Imagine, if you will, the domestic robot of the future. He picks up clutter from the floor, sweeps and does the dishes. And he has to do it Perfectly: If the robot has an error rate of only 1 percent, it will drop one in a hundred dishes. Totally unacceptable. In no time at all, your floor would be covered in shards and the robot would get stuck in a sad and vicious feedback loop, dropping dishes and sweeping them and dropping more dishes, endlessly.
To avoid this domestic nightmare, engineers will need to give robots a keen sense of touch. And for that, the machines will need the fingertips, maybe like this one recently described in the newspaper Scientific robotics. It feels in a decidedly unhuman way, feeling the subtle changes in the magnetic field of the finger, and it could one day make super-sensitive prosthetics and robots that don’t mutilate dishes (or people) because ‘they can’t control their hold.
You, a human being, can feel pressures and textures at your fingertips, thanks to specialized sensory cells in the skin called mechanoreceptors. These, along with the nervous system as a whole, translate mechanical information from the environment into signals your brain can understand such as the perception of “touch”. Combined with thermoreceptors (which sense temperature) and nociceptors (which sense pain), you are able to manipulate the world around you without harming yourself.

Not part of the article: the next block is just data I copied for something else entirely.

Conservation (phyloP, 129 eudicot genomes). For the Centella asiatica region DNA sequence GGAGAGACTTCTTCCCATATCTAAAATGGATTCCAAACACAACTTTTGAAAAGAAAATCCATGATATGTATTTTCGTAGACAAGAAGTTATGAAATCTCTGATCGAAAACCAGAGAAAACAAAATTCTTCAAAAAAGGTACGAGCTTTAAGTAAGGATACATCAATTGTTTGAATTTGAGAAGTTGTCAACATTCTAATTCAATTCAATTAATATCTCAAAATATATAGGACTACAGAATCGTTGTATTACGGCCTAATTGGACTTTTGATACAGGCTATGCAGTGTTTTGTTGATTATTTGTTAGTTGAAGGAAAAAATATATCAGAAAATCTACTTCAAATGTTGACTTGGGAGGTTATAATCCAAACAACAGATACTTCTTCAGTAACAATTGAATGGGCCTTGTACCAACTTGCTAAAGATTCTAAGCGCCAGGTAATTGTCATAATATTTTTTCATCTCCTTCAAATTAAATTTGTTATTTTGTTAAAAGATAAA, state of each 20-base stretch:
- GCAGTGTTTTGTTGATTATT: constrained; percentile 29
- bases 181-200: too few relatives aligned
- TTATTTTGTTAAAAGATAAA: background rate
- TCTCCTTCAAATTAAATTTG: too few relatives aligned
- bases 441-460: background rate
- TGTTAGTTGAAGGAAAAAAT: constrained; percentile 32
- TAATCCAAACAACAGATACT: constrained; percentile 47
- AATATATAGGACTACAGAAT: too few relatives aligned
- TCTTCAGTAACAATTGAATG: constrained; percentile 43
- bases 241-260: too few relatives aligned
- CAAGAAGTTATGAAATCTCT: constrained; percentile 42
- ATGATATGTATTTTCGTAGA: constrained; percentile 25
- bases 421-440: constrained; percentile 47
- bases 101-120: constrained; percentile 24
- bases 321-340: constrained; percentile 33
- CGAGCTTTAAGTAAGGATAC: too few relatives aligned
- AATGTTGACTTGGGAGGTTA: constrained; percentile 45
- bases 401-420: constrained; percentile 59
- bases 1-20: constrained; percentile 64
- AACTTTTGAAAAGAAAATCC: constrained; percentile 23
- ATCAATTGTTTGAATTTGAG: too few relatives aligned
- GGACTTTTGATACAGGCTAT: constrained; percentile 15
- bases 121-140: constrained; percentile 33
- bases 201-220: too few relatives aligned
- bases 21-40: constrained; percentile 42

We need robots to do the same, only we want them to avoid hurting themselves and we. A robot can, for example, be put to work to help the elderly, lifting them and lifting them out of bed. “With tactile feedback, it would be much safer for the home robot to interact with people,” says computer scientist Youcan Yan of the University of Hong Kong and the City University of Hong Kong, lead author of the new article. describing the system. “And the robot can do much more difficult tasks than it could before, like skillful gripping and handling.”
It is simply not possible, however, to try to replicate the extremely complicated human system of touch – so Yan’s team sort of replica. The “skin” of their robotic finger is made of a flexible magnetic film, which generates a magnetic field inside the device. The supporting “bone” of the finger is a printed circuit board, which is studded with sensors that monitor the magnetic field. If you poke, for example, a pencil eraser in the tip of your finger, the magnetic skin depresses and the magnetic field of the finger subtly changes, which the sensors analyze to determine where the eraser makes contact. If you hit those fingers on a humanoid robot, the machine would be able to locate where its fingers came in contact with an object, improving its grip.
In the GIF above you can see how sensitive the team design is: when the object is dragged on the fingertip, the system not only detects where it is touching, but also shape of the rounded object. It can even read the smallest details of braille, as you can see below.
The robotic fingertip also picks up the sliding – known to nerds as shear force – of the object it is holding. Imagine lightly grabbing a water bottle while filling it. As the bottle gets heavier, gravity tries to push it out of your hand. When you feel that happening, you tighten your grip, obviously. But it’s not so obvious to robots that they should do the same.